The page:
Scoop by Evelyn Waugh

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Evelyn Waugh once said about his work, “I regard writing not as investigation of character but as an exercise in the use of language, and with this I am obsessed.  I have no technical psychological interest.  It is drama, speech and events that interest me.”

The carefully crafted “drama, speech and events” by which Waugh was so intrigued, serve, in Scoop, to satirize journalism – specifically, British journalism in the 1930s.  Here’s a little snippet of the novel that serves as a marvellous example:

Corker looked at [Boot] sadly.  “You know, you’ve got a lot to learn about journalism.  Look at it this way.  New is what a chap who doesn’t care much about anything wants to read.  And it’s only news until he’s read it.  After that it’s dead.  We’re paid to supply news . . . “
Corker recounted the heroic legends of Fleet Street; . . . how Wenlock Jakes, highest paid journalist of the United States, scooped the world with the sinking of the Lusitania four hours before she was hit; how Hitchcock, the English Jakes, straddling over his desk in London, had chronicled day by day the horrors of the Messina earthquake; how Corker himself, not three months back, had had the rare good fortune to encounter a knight’s widow trapped by the foot between lift and landing.

Waugh is lively, over-the-top and scathing.  He doesn’t limit his castigation to exploitive journalists, either; European mining of African resources, government bureaucracy, bribery of officials, expense accounts, things tourists are interested in while abroad – all is fodder for his biting wit.  Perhaps it sounds a little dry and political; don’t be turned off, though.  Scoop is a funny, fascinating read.

And it’s wondrously written!  The novel actually startled me with its clarity; I was surprised, stung, by the perfectly chosen words, the sharply set scenes, the articulate conversation.  Consider this excerpt from the beginning of the novel:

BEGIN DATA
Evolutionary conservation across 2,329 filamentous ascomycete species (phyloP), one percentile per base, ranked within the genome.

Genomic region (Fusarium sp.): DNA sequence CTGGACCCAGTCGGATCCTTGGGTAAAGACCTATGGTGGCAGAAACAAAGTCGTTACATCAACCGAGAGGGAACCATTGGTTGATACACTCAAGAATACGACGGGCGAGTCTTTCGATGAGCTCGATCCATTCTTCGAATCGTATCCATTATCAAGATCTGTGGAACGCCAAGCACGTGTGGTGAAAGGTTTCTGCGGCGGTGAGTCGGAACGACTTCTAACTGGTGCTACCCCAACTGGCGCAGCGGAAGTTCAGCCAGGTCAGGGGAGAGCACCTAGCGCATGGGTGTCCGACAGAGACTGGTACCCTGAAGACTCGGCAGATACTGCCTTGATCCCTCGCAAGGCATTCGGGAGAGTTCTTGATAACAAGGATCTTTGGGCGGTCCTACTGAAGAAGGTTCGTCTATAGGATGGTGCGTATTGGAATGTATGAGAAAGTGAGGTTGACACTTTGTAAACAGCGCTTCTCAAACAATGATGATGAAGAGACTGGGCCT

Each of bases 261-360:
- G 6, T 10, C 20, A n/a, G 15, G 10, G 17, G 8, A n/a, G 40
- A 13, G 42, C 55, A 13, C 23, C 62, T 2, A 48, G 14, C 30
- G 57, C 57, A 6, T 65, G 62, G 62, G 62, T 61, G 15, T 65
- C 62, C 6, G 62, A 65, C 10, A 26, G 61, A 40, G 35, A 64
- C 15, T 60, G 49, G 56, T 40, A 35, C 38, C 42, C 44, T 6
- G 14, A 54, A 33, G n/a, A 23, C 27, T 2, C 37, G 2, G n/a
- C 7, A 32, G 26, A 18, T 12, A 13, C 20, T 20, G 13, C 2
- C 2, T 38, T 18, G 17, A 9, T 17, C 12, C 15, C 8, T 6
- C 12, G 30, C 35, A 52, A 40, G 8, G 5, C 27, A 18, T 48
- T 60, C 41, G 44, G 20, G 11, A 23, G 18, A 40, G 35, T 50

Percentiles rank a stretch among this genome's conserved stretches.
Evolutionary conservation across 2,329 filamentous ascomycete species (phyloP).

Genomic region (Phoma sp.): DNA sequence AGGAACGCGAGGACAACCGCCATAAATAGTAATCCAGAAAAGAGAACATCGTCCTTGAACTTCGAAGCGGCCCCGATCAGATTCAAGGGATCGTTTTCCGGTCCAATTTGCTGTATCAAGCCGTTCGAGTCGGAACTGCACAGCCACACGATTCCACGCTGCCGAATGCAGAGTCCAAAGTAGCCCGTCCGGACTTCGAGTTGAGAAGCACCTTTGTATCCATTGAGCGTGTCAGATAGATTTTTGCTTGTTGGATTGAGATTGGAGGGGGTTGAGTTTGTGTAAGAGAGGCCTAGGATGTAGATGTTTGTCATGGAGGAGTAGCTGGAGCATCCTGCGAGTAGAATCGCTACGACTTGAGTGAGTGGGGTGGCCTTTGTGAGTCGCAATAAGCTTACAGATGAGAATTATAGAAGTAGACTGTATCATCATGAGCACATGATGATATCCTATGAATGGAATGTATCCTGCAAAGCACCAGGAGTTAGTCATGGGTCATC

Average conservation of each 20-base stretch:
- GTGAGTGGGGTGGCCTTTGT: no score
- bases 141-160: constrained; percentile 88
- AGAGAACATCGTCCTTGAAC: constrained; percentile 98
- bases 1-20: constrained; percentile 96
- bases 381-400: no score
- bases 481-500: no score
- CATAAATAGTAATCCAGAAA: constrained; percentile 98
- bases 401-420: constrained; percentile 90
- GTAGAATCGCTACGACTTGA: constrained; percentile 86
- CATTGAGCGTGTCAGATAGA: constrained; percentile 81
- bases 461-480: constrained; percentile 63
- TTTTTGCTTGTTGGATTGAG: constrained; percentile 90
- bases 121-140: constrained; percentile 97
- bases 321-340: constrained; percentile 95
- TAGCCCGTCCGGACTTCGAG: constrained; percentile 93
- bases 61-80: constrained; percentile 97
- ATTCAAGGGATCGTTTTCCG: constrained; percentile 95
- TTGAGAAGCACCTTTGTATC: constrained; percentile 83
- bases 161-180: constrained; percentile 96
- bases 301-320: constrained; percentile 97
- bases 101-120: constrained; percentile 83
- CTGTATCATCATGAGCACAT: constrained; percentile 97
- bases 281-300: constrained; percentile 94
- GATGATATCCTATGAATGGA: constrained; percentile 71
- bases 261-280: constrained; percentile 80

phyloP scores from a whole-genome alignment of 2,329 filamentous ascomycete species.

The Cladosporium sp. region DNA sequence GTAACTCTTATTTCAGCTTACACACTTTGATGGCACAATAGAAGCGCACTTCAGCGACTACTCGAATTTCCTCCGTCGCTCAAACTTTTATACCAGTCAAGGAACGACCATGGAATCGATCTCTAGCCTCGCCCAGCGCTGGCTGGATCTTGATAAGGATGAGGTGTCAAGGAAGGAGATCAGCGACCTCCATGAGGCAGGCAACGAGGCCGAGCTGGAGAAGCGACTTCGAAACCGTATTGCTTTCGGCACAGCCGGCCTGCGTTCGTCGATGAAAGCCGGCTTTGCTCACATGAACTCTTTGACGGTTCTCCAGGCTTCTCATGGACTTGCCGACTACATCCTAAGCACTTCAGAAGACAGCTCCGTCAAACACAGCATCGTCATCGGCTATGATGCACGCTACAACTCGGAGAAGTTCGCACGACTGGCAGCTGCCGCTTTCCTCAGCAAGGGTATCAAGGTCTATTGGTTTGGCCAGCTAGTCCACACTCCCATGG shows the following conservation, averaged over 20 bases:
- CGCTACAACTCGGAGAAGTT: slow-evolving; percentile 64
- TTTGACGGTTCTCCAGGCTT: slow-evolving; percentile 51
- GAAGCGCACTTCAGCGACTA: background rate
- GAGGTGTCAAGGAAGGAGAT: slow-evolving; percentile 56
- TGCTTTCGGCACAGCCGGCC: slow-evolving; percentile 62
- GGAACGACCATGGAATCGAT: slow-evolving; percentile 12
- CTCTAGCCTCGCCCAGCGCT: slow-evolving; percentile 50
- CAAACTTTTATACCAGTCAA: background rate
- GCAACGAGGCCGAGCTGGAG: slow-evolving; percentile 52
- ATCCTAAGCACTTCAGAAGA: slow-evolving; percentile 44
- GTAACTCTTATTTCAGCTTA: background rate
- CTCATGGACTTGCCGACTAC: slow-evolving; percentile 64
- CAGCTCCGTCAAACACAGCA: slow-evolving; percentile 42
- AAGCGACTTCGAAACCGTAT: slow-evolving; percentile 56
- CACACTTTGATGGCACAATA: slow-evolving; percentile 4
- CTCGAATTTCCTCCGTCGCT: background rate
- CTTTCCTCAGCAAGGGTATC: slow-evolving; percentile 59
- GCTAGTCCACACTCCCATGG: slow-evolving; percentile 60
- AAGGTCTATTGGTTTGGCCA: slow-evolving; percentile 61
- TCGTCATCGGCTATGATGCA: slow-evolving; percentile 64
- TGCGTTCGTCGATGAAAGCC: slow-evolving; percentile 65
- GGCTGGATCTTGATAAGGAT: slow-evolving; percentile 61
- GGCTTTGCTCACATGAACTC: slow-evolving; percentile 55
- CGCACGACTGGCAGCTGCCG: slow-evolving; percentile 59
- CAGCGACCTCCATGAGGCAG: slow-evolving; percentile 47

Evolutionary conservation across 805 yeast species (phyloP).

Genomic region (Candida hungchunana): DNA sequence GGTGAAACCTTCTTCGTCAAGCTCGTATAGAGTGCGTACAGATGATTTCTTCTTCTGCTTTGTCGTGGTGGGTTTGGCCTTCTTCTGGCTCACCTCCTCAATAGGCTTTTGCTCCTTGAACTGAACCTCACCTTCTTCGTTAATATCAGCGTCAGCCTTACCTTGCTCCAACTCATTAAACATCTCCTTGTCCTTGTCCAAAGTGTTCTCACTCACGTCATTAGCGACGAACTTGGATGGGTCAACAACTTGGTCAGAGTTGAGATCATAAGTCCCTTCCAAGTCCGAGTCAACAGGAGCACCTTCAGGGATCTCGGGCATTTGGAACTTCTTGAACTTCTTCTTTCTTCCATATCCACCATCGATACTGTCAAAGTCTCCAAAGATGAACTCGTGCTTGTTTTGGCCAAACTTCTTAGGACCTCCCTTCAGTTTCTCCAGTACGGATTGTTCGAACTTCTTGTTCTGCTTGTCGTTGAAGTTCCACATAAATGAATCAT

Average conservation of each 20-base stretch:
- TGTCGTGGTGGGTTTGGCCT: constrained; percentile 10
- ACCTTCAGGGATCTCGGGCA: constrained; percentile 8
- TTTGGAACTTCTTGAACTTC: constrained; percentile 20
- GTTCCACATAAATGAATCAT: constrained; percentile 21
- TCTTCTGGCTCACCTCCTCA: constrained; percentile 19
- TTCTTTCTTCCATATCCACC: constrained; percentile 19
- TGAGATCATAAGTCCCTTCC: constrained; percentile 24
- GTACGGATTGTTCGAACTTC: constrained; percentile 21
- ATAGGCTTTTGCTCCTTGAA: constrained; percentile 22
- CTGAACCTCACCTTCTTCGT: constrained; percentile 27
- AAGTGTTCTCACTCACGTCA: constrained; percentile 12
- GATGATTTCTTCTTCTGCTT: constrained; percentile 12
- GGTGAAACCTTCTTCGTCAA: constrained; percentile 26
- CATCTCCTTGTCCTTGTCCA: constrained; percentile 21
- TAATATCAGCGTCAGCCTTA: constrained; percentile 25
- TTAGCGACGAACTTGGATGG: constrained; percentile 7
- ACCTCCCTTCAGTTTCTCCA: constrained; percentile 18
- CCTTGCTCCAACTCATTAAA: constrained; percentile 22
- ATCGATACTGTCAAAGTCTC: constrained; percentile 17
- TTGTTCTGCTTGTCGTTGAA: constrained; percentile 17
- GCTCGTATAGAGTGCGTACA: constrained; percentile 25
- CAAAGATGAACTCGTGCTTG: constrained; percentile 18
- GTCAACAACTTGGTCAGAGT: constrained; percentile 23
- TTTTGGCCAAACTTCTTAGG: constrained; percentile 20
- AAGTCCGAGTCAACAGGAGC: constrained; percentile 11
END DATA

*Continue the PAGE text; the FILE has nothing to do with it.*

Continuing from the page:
After an early luncheon, William went to say good-bye to his grandmother.  She looked at him with doleful, mad eyes.  “Going to London, eh?  Well, I hardly suppose I shall be alive when you return.  Wrap up warm, dear.”  It was eternal winter in Mrs. Boot’s sunny bedroom.

With just forty-eight words, Waugh paints a vibrant picture of William Boot (the protagonist) and his grandmother: Boot, the man of routine, whose life’s rhythm is being interrupted by a forthcoming trip to London; his grandmother, with whom he has a cordial relationship, a woman of hilarious gloominess.  I don’t think I’ve come across an author yet that can say so much with so few words!

Humourously, Boot is the very opposite.  When he’s coerced into taking the position of foreign correspondent in Ishmaelia, an assignment for which he is quite unsuited, Boot is told to keep in touch with his editor by cable.  These expensive missives, meant to be succinct, are ridiculously wordy (and highlight the bumbling quality of his reporting): “DONT WORRY QUITE SAFE AND WELL IN FACT RATHER ENJOYING THINGS WEATHER IMPROVING WILL CABLE AGAIN IF THERE IS ANY NEWS YOURS BOOT.”  Too funny!

Boot is likeable, but hapless – the perfect character to navigate the seas of foolishness Waugh sees around him.  I’d love to explore more worlds conjured up by this magician of a wordsmith!

How about you?  What were your thoughts after reading Scoop?  Have you read any other novels by Evelyn Waugh you’d recommend?

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